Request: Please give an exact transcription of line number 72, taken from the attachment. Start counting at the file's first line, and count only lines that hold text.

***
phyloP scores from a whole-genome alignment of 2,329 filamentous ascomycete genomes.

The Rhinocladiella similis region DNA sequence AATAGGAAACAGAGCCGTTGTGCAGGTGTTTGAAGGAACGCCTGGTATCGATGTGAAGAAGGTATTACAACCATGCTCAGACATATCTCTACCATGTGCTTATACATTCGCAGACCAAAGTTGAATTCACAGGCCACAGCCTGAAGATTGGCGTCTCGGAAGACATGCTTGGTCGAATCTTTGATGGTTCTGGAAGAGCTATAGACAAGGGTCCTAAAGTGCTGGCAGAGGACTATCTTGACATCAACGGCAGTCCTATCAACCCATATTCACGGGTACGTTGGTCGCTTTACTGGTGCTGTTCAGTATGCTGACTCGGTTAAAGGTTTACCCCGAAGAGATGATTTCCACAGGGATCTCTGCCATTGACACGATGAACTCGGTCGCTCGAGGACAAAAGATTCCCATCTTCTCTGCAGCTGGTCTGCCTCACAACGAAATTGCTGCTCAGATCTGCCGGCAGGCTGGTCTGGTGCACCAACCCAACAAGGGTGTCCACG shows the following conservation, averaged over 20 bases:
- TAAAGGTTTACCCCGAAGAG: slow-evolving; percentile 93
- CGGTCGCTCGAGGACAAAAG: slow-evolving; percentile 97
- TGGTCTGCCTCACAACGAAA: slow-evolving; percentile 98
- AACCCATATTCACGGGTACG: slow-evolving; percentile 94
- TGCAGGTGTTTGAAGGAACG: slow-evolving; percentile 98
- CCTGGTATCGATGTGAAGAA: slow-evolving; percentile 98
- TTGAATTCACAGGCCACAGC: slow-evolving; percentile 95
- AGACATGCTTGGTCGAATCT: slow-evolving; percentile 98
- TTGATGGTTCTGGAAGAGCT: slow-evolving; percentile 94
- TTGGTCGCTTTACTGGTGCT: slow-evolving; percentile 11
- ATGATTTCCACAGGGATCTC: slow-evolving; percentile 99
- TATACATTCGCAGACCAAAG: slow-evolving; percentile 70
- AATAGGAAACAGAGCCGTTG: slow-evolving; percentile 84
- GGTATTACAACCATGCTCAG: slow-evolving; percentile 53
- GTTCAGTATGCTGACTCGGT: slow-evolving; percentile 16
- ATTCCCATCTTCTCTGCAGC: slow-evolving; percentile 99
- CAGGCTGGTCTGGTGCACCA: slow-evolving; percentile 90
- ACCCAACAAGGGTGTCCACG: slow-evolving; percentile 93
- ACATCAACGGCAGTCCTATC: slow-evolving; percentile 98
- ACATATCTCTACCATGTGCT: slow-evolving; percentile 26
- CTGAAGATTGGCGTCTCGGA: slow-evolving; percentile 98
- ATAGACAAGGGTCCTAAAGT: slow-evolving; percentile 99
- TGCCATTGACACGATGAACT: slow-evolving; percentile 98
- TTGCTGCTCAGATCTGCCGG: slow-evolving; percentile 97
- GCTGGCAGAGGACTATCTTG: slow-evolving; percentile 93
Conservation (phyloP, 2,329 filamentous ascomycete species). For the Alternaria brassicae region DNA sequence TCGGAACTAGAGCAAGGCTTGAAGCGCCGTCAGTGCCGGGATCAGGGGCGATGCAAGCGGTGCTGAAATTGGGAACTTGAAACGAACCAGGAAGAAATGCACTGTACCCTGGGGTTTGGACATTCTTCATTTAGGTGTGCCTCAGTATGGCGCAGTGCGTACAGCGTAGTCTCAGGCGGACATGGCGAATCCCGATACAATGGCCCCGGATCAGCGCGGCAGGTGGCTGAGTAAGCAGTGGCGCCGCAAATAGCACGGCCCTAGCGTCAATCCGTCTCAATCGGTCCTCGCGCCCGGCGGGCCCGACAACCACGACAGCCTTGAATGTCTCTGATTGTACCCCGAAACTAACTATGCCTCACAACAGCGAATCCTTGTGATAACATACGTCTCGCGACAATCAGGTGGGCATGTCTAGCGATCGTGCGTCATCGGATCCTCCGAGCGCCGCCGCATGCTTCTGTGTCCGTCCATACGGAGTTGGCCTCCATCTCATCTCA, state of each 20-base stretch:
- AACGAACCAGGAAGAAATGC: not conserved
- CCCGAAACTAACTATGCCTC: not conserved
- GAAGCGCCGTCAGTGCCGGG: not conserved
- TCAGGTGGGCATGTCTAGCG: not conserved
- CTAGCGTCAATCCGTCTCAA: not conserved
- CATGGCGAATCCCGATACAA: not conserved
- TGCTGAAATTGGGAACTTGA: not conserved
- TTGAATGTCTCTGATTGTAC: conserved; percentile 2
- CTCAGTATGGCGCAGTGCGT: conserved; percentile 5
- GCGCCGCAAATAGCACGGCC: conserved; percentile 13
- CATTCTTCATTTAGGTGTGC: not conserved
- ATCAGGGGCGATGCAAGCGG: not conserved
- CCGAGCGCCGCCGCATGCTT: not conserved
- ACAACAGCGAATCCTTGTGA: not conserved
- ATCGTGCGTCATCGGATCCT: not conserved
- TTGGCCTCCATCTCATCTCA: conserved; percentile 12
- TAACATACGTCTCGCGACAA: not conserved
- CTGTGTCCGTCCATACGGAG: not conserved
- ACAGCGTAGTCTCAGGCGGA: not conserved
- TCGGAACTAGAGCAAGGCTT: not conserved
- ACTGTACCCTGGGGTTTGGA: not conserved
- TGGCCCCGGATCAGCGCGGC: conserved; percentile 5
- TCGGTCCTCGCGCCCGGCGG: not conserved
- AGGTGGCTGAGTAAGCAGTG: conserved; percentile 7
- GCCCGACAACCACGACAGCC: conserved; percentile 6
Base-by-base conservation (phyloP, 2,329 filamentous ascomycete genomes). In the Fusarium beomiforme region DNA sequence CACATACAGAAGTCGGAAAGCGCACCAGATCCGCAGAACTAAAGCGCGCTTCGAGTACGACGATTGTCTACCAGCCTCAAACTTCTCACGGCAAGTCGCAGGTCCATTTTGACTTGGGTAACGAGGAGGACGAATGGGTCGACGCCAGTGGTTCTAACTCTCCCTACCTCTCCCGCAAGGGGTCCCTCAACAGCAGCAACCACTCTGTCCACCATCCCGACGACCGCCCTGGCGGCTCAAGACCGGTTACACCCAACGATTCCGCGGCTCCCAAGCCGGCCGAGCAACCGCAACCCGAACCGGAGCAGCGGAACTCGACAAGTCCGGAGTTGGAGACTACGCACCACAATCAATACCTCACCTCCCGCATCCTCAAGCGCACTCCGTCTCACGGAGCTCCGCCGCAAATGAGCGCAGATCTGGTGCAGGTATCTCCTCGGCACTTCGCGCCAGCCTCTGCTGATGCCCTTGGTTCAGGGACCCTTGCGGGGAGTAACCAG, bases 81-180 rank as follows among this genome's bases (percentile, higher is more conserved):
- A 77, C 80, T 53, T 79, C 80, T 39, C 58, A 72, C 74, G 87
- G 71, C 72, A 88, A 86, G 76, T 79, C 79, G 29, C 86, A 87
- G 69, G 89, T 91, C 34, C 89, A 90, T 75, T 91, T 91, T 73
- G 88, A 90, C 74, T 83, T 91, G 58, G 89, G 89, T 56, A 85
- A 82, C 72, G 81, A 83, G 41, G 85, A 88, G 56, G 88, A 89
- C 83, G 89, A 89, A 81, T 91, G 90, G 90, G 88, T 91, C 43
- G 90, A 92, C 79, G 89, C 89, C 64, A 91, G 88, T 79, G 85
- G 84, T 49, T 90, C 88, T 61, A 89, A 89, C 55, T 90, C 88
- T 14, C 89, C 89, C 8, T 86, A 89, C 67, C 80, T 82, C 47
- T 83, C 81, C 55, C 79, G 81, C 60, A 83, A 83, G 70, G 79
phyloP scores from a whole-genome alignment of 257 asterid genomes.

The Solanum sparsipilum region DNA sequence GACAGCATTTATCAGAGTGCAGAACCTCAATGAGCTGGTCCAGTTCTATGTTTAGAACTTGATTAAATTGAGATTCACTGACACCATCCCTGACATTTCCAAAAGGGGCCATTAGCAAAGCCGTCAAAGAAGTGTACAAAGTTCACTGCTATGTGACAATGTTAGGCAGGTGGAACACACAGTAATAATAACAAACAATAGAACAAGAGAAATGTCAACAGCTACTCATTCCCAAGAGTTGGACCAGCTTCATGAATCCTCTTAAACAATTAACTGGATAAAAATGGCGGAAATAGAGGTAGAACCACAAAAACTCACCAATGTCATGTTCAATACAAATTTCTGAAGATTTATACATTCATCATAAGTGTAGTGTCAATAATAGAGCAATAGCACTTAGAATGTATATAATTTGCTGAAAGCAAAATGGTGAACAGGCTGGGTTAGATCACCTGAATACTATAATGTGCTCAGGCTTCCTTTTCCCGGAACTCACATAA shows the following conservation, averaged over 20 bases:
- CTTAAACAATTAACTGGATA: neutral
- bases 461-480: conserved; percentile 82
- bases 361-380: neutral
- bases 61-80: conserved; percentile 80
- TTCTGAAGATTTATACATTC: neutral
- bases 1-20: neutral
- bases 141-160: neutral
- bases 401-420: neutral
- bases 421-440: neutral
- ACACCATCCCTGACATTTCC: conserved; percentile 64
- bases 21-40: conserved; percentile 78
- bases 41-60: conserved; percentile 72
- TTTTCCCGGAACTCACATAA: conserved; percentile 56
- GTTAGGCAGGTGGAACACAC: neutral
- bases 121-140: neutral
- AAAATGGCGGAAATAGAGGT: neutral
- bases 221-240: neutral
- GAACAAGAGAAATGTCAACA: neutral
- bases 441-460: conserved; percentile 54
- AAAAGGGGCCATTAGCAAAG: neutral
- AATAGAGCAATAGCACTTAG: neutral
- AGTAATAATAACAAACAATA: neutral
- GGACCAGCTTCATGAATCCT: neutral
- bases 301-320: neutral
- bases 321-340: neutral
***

- bases 1-20: neutral